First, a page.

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X-based memory thermometer?
Yesterday I replaced my 3650's console with an NCD X terminal. Most of
my work these days is with Unix (I never thought I'd become a Unix
wizard, but I just sort of evolved into one), and many of the
applications we use are based on X windows. An X terminal makes a
better Lispm console (using X Remote Screen) than a Lispm makes an X
server (I've been using the Symbolics X server ever since ILA first
There are two things I most miss in this configuration, though: the run
bars and the memory thermometer. I expect the run bars are an
impossible dream (I believe UX boards achieve them using low-level Ivory
features that are not available on a 36xx). But there's no reason why
memory thermometers couldn't be implemented in this configuration.
I've been using Dave Loeffler's memory thermometer facility for a few
years. But it draws in the screen borders using arrays displaced to the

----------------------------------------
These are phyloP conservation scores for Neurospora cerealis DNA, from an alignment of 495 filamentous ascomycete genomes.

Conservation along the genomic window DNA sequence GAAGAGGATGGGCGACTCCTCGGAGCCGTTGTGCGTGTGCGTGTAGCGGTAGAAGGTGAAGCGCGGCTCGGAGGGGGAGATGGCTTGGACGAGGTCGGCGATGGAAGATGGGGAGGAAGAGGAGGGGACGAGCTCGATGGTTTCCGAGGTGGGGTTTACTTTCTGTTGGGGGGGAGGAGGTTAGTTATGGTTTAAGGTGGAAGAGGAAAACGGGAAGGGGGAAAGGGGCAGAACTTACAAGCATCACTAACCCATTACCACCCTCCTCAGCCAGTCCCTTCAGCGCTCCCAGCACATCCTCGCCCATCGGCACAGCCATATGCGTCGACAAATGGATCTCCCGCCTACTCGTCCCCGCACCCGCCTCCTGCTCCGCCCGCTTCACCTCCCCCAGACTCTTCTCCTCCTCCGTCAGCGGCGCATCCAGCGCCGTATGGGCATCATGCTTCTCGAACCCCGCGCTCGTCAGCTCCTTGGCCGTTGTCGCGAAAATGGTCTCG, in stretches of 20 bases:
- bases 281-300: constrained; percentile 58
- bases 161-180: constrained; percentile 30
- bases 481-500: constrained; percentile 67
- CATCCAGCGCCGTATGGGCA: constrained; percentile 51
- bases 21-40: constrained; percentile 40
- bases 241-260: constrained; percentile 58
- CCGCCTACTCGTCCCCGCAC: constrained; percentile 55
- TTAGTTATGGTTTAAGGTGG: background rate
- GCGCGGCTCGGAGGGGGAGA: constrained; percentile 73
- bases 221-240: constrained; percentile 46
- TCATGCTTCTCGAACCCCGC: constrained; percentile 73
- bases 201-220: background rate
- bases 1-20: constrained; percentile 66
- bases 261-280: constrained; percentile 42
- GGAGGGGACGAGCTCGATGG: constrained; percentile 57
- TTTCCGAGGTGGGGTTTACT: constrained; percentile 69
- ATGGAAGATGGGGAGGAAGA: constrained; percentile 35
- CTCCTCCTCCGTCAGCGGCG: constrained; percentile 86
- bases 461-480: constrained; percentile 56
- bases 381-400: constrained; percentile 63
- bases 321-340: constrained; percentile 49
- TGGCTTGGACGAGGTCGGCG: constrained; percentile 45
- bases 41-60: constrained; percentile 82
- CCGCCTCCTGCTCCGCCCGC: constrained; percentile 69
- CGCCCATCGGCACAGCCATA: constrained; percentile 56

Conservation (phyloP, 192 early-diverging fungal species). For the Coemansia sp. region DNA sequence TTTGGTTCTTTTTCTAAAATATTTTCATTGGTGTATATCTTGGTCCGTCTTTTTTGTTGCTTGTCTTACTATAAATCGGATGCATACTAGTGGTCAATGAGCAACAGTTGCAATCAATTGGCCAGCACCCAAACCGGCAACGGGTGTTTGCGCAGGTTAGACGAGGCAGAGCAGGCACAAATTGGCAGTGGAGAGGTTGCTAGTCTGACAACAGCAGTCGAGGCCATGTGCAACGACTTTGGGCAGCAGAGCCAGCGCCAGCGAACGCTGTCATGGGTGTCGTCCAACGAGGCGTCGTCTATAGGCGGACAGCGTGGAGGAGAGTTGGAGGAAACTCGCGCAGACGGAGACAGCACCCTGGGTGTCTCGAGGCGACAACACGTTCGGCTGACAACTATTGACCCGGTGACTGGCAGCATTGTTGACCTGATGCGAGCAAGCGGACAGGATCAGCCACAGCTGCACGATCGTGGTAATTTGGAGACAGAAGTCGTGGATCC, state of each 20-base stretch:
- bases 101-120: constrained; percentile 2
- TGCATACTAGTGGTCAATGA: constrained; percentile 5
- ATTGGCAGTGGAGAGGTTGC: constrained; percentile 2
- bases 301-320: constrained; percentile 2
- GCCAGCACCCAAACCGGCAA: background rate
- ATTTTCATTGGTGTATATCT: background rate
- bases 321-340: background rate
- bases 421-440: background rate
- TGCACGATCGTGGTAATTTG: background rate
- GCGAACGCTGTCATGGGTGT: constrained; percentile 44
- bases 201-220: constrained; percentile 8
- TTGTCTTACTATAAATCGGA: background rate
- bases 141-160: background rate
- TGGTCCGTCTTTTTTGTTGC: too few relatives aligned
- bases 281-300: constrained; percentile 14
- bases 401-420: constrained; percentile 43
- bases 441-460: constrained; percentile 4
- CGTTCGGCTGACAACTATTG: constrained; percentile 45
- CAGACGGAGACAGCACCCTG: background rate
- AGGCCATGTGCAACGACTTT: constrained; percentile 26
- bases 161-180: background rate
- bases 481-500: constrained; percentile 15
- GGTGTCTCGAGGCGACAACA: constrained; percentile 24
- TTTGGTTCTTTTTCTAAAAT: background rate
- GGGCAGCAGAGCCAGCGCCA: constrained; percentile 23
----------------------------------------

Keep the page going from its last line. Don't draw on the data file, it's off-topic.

console video memory, and that can't work for remote screens. Before I
modify it, does anyone have a memory thermometer implementation that
works in this configuration? Ideally, the thermometer should be able to
be placed in its own X window; if it uses the activity system this
should come for free (you'd just do "Start X Screen <server> :Activity
One other thing I miss, of course, is the Symbolics keyboard. Luckily
I've always been pretty good at adapting myself to different keyboards.
I was just wondering: Symbolics makes an adapter to let their keyboards
be used with Macintoshes (for MacIvory). If I were to run MacX on a
Macintosh with such a keyboard, and then I were to use X Remote Screen
to use a Lispm from that Mac, would it recognize the Symbolics keyboard
and map all the keys to their usual functions?
By the way, if anyone else has any tips or caveats for me about using X
Remote Screen, I'd like to hear them. I already know that if I go into
the cold load stream or FEP I must switch to a real console (the console
for our LMFS server also sits on my table, so I just unplug its console
cable and plug in mine).